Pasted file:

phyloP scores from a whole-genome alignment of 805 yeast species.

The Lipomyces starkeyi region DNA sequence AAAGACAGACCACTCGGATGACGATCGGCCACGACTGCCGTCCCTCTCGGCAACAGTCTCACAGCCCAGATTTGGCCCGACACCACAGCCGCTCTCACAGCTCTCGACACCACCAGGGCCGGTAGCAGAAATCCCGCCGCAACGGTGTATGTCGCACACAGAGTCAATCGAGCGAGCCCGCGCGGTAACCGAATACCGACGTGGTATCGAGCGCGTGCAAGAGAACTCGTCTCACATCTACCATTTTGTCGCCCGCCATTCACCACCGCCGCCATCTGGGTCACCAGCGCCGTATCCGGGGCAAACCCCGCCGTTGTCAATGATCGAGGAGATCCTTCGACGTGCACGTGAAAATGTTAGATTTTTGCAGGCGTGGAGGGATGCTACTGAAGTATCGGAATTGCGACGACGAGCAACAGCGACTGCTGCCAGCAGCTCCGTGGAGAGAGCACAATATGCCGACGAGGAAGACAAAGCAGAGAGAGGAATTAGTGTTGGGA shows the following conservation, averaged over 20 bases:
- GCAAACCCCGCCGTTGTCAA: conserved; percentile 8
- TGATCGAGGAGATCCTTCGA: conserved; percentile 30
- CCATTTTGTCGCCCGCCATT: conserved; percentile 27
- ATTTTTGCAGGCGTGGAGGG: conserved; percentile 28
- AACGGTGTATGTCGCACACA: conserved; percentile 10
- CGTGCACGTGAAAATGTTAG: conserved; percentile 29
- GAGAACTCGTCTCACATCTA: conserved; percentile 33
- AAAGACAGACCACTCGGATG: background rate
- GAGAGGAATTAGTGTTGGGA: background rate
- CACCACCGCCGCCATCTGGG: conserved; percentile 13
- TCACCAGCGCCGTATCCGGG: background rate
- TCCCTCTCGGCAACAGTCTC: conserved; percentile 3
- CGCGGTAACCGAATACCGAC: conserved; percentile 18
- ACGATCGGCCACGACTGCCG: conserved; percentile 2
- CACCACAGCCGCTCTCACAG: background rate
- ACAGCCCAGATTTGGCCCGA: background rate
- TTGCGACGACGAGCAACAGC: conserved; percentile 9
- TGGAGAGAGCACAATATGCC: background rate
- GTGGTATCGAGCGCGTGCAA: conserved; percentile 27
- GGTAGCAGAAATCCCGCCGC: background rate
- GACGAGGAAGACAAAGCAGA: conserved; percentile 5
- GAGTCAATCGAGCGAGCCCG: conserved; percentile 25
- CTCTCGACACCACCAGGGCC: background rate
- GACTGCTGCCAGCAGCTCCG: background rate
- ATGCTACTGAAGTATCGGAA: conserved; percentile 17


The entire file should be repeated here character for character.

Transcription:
phyloP scores from a whole-genome alignment of 805 yeast species.

The Lipomyces starkeyi region DNA sequence AAAGACAGACCACTCGGATGACGATCGGCCACGACTGCCGTCCCTCTCGGCAACAGTCTCACAGCCCAGATTTGGCCCGACACCACAGCCGCTCTCACAGCTCTCGACACCACCAGGGCCGGTAGCAGAAATCCCGCCGCAACGGTGTATGTCGCACACAGAGTCAATCGAGCGAGCCCGCGCGGTAACCGAATACCGACGTGGTATCGAGCGCGTGCAAGAGAACTCGTCTCACATCTACCATTTTGTCGCCCGCCATTCACCACCGCCGCCATCTGGGTCACCAGCGCCGTATCCGGGGCAAACCCCGCCGTTGTCAATGATCGAGGAGATCCTTCGACGTGCACGTGAAAATGTTAGATTTTTGCAGGCGTGGAGGGATGCTACTGAAGTATCGGAATTGCGACGACGAGCAACAGCGACTGCTGCCAGCAGCTCCGTGGAGAGAGCACAATATGCCGACGAGGAAGACAAAGCAGAGAGAGGAATTAGTGTTGGGA shows the following conservation, averaged over 20 bases:
- GCAAACCCCGCCGTTGTCAA: conserved; percentile 8
- TGATCGAGGAGATCCTTCGA: conserved; percentile 30
- CCATTTTGTCGCCCGCCATT: conserved; percentile 27
- ATTTTTGCAGGCGTGGAGGG: conserved; percentile 28
- AACGGTGTATGTCGCACACA: conserved; percentile 10
- CGTGCACGTGAAAATGTTAG: conserved; percentile 29
- GAGAACTCGTCTCACATCTA: conserved; percentile 33
- AAAGACAGACCACTCGGATG: background rate
- GAGAGGAATTAGTGTTGGGA: background rate
- CACCACCGCCGCCATCTGGG: conserved; percentile 13
- TCACCAGCGCCGTATCCGGG: background rate
- TCCCTCTCGGCAACAGTCTC: conserved; percentile 3
- CGCGGTAACCGAATACCGAC: conserved; percentile 18
- ACGATCGGCCACGACTGCCG: conserved; percentile 2
- CACCACAGCCGCTCTCACAG: background rate
- ACAGCCCAGATTTGGCCCGA: background rate
- TTGCGACGACGAGCAACAGC: conserved; percentile 9
- TGGAGAGAGCACAATATGCC: background rate
- GTGGTATCGAGCGCGTGCAA: conserved; percentile 27
- GGTAGCAGAAATCCCGCCGC: background rate
- GACGAGGAAGACAAAGCAGA: conserved; percentile 5
- GAGTCAATCGAGCGAGCCCG: conserved; percentile 25
- CTCTCGACACCACCAGGGCC: background rate
- GACTGCTGCCAGCAGCTCCG: background rate
- ATGCTACTGAAGTATCGGAA: conserved; percentile 17